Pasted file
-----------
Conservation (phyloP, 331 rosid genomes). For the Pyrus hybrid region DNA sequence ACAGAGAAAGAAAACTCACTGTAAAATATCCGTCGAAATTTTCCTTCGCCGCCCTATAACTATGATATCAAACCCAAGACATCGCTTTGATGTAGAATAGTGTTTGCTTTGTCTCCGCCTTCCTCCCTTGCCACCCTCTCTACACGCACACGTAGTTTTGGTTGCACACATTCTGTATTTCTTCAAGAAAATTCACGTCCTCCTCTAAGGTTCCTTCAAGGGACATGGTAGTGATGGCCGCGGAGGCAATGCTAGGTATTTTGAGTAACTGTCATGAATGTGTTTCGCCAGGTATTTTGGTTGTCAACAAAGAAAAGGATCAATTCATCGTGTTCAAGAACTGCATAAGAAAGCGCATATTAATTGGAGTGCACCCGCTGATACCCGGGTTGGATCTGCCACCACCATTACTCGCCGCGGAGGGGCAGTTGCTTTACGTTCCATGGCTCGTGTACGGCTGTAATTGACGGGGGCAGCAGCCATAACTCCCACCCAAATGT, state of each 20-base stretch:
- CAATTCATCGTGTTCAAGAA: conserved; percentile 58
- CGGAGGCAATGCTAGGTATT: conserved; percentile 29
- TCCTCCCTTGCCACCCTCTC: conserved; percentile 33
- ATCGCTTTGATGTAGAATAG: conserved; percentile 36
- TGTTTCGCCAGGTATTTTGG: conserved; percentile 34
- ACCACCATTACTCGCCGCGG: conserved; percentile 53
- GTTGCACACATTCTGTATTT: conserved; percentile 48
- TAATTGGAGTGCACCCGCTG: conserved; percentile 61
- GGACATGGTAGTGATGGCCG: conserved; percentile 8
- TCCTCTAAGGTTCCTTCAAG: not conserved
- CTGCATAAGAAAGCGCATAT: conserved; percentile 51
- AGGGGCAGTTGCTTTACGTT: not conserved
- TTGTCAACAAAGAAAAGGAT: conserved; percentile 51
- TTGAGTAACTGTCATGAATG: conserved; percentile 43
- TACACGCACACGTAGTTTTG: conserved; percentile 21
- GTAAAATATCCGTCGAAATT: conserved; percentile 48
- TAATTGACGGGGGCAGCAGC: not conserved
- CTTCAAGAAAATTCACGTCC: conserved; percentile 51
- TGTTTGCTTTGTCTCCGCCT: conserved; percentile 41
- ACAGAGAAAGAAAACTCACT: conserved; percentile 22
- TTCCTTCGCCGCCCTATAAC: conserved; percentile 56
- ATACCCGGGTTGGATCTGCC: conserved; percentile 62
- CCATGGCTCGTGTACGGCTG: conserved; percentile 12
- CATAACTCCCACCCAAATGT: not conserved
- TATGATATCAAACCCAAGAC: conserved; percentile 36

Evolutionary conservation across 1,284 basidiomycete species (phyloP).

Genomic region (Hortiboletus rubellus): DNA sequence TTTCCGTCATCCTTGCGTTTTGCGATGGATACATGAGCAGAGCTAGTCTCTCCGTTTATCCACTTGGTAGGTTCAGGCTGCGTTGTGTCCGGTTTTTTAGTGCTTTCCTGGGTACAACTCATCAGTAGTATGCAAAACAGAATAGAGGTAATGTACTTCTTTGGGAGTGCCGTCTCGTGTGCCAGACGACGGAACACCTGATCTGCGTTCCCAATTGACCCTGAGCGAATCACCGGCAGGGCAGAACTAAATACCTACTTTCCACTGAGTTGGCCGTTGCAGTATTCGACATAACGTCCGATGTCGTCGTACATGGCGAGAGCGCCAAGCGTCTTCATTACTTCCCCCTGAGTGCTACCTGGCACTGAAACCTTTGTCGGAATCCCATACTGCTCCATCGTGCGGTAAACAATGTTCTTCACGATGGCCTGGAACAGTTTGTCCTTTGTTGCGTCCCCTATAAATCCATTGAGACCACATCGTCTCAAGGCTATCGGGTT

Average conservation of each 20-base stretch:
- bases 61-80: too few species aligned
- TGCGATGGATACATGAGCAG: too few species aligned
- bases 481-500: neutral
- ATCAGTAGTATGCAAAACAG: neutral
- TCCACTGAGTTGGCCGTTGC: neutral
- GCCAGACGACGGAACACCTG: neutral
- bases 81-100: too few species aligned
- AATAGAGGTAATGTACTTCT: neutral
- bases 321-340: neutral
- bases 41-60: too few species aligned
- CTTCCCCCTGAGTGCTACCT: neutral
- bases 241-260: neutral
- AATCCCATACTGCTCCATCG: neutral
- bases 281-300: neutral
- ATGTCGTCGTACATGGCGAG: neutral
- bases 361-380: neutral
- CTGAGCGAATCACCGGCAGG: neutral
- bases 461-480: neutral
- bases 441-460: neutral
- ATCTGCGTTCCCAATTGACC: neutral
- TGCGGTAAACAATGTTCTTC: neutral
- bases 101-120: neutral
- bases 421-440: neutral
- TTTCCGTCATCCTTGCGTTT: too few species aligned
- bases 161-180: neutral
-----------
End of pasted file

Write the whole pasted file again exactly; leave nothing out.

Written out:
Conservation (phyloP, 331 rosid genomes). For the Pyrus hybrid region DNA sequence ACAGAGAAAGAAAACTCACTGTAAAATATCCGTCGAAATTTTCCTTCGCCGCCCTATAACTATGATATCAAACCCAAGACATCGCTTTGATGTAGAATAGTGTTTGCTTTGTCTCCGCCTTCCTCCCTTGCCACCCTCTCTACACGCACACGTAGTTTTGGTTGCACACATTCTGTATTTCTTCAAGAAAATTCACGTCCTCCTCTAAGGTTCCTTCAAGGGACATGGTAGTGATGGCCGCGGAGGCAATGCTAGGTATTTTGAGTAACTGTCATGAATGTGTTTCGCCAGGTATTTTGGTTGTCAACAAAGAAAAGGATCAATTCATCGTGTTCAAGAACTGCATAAGAAAGCGCATATTAATTGGAGTGCACCCGCTGATACCCGGGTTGGATCTGCCACCACCATTACTCGCCGCGGAGGGGCAGTTGCTTTACGTTCCATGGCTCGTGTACGGCTGTAATTGACGGGGGCAGCAGCCATAACTCCCACCCAAATGT, state of each 20-base stretch:
- CAATTCATCGTGTTCAAGAA: conserved; percentile 58
- CGGAGGCAATGCTAGGTATT: conserved; percentile 29
- TCCTCCCTTGCCACCCTCTC: conserved; percentile 33
- ATCGCTTTGATGTAGAATAG: conserved; percentile 36
- TGTTTCGCCAGGTATTTTGG: conserved; percentile 34
- ACCACCATTACTCGCCGCGG: conserved; percentile 53
- GTTGCACACATTCTGTATTT: conserved; percentile 48
- TAATTGGAGTGCACCCGCTG: conserved; percentile 61
- GGACATGGTAGTGATGGCCG: conserved; percentile 8
- TCCTCTAAGGTTCCTTCAAG: not conserved
- CTGCATAAGAAAGCGCATAT: conserved; percentile 51
- AGGGGCAGTTGCTTTACGTT: not conserved
- TTGTCAACAAAGAAAAGGAT: conserved; percentile 51
- TTGAGTAACTGTCATGAATG: conserved; percentile 43
- TACACGCACACGTAGTTTTG: conserved; percentile 21
- GTAAAATATCCGTCGAAATT: conserved; percentile 48
- TAATTGACGGGGGCAGCAGC: not conserved
- CTTCAAGAAAATTCACGTCC: conserved; percentile 51
- TGTTTGCTTTGTCTCCGCCT: conserved; percentile 41
- ACAGAGAAAGAAAACTCACT: conserved; percentile 22
- TTCCTTCGCCGCCCTATAAC: conserved; percentile 56
- ATACCCGGGTTGGATCTGCC: conserved; percentile 62
- CCATGGCTCGTGTACGGCTG: conserved; percentile 12
- CATAACTCCCACCCAAATGT: not conserved
- TATGATATCAAACCCAAGAC: conserved; percentile 36

Evolutionary conservation across 1,284 basidiomycete species (phyloP).

Genomic region (Hortiboletus rubellus): DNA sequence TTTCCGTCATCCTTGCGTTTTGCGATGGATACATGAGCAGAGCTAGTCTCTCCGTTTATCCACTTGGTAGGTTCAGGCTGCGTTGTGTCCGGTTTTTTAGTGCTTTCCTGGGTACAACTCATCAGTAGTATGCAAAACAGAATAGAGGTAATGTACTTCTTTGGGAGTGCCGTCTCGTGTGCCAGACGACGGAACACCTGATCTGCGTTCCCAATTGACCCTGAGCGAATCACCGGCAGGGCAGAACTAAATACCTACTTTCCACTGAGTTGGCCGTTGCAGTATTCGACATAACGTCCGATGTCGTCGTACATGGCGAGAGCGCCAAGCGTCTTCATTACTTCCCCCTGAGTGCTACCTGGCACTGAAACCTTTGTCGGAATCCCATACTGCTCCATCGTGCGGTAAACAATGTTCTTCACGATGGCCTGGAACAGTTTGTCCTTTGTTGCGTCCCCTATAAATCCATTGAGACCACATCGTCTCAAGGCTATCGGGTT

Average conservation of each 20-base stretch:
- bases 61-80: too few species aligned
- TGCGATGGATACATGAGCAG: too few species aligned
- bases 481-500: neutral
- ATCAGTAGTATGCAAAACAG: neutral
- TCCACTGAGTTGGCCGTTGC: neutral
- GCCAGACGACGGAACACCTG: neutral
- bases 81-100: too few species aligned
- AATAGAGGTAATGTACTTCT: neutral
- bases 321-340: neutral
- bases 41-60: too few species aligned
- CTTCCCCCTGAGTGCTACCT: neutral
- bases 241-260: neutral
- AATCCCATACTGCTCCATCG: neutral
- bases 281-300: neutral
- ATGTCGTCGTACATGGCGAG: neutral
- bases 361-380: neutral
- CTGAGCGAATCACCGGCAGG: neutral
- bases 461-480: neutral
- bases 441-460: neutral
- ATCTGCGTTCCCAATTGACC: neutral
- TGCGGTAAACAATGTTCTTC: neutral
- bases 101-120: neutral
- bases 421-440: neutral
- TTTCCGTCATCCTTGCGTTT: too few species aligned
- bases 161-180: neutral